There geopolitical situation in the Middle East remained uncertainboth for the evolution of the conflict between Israel and Hamas in Gaza, and for the Houthi attacks of Yemen against commercial ships transiting the Red Sea. This second fact, for a month now, has been having a serious effect on global trade, with the cost of shipping between Asia and Europe skyrocketing, as most shipping companies have rescheduled trips to avoid the Sea Red and instead pass around the Cape of Good Hope. This could have an impact on both the cost of goods transported and that of energy, as theEurope has become more dependent on liquefied natural gas (LNG) deliveriesafter the war in Ukraine and the resulting energy crisis forced a change in the energy mix of the Old Continent.
LNG shipments are slow to arrive
From this point of view, in recent days the situation has worsened with Qatar delaying LNG shipments to Europe. According to what was reconstructed by ING analysts, Qatar has diverted at least six shipments bound for Europe from its regular route on the Red Sea since January 15. Furthermore, on Wednesday the first impact with theItalywith the energy group Edison which said an LNG cargo expected to arrive at the Italian terminal in the Adriatic Sea via the Suez Canal would not be delivered.
But the supply is not reduced
However, despite transportation challenges, the Qatar has not reduced its LNG exports with shipments in the last two weeks estimated to increase by 7% compared to the same period last year, again according to estimates from ING, which recalls that “so far the gas market has managed to remain substantially unchanged despite recent disruptions in the Red Sea,” with European gas futures “continuing to trade near six-month lows due to weak industrial demand, availability of alternative LNG supplies and higher inventory levels.”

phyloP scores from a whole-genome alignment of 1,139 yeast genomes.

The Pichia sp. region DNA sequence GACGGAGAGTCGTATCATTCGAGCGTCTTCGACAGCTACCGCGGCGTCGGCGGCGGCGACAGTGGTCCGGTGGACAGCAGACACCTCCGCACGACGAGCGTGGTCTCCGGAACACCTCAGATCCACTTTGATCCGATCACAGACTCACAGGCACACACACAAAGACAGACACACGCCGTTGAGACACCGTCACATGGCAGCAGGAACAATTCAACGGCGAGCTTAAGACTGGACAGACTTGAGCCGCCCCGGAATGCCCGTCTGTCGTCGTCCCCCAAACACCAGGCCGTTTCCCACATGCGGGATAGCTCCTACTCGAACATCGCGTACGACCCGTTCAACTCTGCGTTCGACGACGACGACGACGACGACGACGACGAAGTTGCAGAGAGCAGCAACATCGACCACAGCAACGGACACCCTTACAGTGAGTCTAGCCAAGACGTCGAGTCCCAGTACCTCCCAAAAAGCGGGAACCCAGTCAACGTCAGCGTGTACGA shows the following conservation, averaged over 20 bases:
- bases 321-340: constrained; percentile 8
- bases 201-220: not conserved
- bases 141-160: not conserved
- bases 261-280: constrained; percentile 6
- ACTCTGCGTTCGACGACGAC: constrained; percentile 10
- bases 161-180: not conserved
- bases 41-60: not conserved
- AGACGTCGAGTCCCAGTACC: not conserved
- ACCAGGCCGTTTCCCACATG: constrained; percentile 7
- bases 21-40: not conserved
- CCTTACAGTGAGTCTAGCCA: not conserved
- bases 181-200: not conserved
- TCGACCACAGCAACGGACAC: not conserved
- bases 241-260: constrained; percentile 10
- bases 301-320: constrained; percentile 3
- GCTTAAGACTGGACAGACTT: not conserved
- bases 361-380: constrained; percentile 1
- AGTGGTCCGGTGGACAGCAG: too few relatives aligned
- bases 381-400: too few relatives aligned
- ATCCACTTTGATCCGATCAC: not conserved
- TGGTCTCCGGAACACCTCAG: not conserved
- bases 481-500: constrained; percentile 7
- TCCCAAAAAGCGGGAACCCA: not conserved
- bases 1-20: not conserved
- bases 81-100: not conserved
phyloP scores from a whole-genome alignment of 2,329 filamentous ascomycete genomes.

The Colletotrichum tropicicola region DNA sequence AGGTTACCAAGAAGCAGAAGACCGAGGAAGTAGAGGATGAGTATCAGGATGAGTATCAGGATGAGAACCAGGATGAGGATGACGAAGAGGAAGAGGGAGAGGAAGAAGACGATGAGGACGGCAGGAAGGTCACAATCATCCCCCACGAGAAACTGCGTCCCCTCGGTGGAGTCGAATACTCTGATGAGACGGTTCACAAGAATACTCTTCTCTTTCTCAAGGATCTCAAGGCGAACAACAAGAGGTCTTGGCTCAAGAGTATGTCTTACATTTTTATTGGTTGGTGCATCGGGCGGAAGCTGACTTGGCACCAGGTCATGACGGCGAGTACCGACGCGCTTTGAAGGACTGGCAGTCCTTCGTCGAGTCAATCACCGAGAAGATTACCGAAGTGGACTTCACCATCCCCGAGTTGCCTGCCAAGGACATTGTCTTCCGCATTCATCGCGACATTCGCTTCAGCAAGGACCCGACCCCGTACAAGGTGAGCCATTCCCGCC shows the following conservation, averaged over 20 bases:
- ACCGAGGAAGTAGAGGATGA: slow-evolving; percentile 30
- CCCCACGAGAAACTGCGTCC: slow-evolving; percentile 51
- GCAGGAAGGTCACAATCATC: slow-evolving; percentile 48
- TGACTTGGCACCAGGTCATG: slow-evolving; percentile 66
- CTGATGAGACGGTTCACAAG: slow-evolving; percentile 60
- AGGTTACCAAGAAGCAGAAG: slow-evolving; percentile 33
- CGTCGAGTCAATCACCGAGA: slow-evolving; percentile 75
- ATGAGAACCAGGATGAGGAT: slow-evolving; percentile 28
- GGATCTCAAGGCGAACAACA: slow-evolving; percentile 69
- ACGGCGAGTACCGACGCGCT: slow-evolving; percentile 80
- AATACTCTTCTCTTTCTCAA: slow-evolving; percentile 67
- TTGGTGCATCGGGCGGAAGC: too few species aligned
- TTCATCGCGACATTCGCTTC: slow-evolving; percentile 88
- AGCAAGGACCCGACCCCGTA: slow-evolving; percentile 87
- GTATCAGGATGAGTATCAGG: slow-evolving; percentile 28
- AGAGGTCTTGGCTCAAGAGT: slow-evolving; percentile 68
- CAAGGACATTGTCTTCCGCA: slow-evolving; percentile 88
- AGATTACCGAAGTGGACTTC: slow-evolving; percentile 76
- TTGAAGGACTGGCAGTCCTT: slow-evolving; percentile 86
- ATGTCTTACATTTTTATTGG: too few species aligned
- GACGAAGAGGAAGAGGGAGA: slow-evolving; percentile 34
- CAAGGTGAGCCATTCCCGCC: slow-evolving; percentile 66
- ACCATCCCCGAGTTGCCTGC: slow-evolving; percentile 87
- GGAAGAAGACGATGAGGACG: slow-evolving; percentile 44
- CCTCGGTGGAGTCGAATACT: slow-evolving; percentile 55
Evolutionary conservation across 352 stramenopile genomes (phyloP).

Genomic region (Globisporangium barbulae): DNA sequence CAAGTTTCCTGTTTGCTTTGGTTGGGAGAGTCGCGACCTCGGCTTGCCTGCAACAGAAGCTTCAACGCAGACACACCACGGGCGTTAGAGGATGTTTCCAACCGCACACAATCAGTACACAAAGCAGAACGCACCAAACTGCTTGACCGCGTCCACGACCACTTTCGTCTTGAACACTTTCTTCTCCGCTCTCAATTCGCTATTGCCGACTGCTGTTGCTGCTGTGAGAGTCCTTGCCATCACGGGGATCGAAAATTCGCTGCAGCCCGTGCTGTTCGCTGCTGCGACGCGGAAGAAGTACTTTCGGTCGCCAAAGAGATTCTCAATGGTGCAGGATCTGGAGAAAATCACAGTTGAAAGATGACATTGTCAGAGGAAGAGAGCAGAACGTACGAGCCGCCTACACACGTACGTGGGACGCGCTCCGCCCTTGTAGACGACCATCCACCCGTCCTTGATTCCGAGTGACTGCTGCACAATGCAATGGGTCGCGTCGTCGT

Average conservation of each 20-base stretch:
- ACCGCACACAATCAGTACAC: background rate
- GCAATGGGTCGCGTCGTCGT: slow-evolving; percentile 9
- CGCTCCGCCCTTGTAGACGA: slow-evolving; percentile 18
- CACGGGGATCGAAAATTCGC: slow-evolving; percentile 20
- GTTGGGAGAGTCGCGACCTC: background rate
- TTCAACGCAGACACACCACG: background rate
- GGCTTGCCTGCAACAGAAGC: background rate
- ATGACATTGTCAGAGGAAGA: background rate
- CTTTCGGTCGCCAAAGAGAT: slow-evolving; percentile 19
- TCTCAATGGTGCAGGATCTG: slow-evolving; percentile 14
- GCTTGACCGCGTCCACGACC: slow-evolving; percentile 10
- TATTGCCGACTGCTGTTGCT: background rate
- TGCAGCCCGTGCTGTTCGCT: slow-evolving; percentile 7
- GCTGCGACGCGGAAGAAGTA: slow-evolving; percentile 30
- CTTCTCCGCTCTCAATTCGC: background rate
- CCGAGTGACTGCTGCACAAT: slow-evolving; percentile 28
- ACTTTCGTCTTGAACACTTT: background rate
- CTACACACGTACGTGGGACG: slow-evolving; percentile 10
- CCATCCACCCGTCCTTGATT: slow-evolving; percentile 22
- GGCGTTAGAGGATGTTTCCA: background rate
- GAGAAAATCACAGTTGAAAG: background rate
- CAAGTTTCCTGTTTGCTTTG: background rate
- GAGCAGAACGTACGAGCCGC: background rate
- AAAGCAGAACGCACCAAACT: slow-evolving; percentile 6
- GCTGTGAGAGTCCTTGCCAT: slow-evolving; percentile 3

Impact on transportation costs is not transferred to gas
Another interesting fact is that shipping disruptions in the Red Sea have so far had no impact on LNG transportation costs, although they have instead led to significant increases in container shipping costs and moderate increases in oil transportation rates. . “We believe this reflects the limited friction on LNG markets observed so far,” Goldman Sachs analysts say, highlighting that – while Suez LNG crossings have fallen sharply – higher US LNG volumes remaining in the Atlantic (compared to Asia-bound) help offset the decline in Qatari shipments to Europe (in favor of Asia).
Another factor to consider is the milder than average climate in Northeast Asia, which has weighed on Asian LNG import needs this month. “If this pattern continued, Qatari cargoes would be further incentivized to reach Europe via the longer and more expensive Cape of Good Hope route,” the US investment bank added.
Reassurances, both with regards to Europe and Italy, also arrived on Thursday from the words of Stefano VenierCEO of Snam, the first European operator in the transport of natural gas. “As regards the next few months – i.e. the winter tail end – clearly the market is not worried about a possible gas shortage, otherwise prices would have had different dynamics. This is in relation both to the high level of storage we have in Italy and Europe, but also to the fact that the possible limitation of cargo in Suez does not prevent arrival, but makes transport a little longer”.
Regarding the news of the last few days, Venier also said that he expects Qatar, which has a long-term contract with Edison, to continue shipping to Italy via different routes. He further stated that the United States will remain the main source of LNG for Europe and that gas fields located in the eastern Mediterranean – off the coast of Israel and Cyprus – could provide an alternative source of LNG for Europe.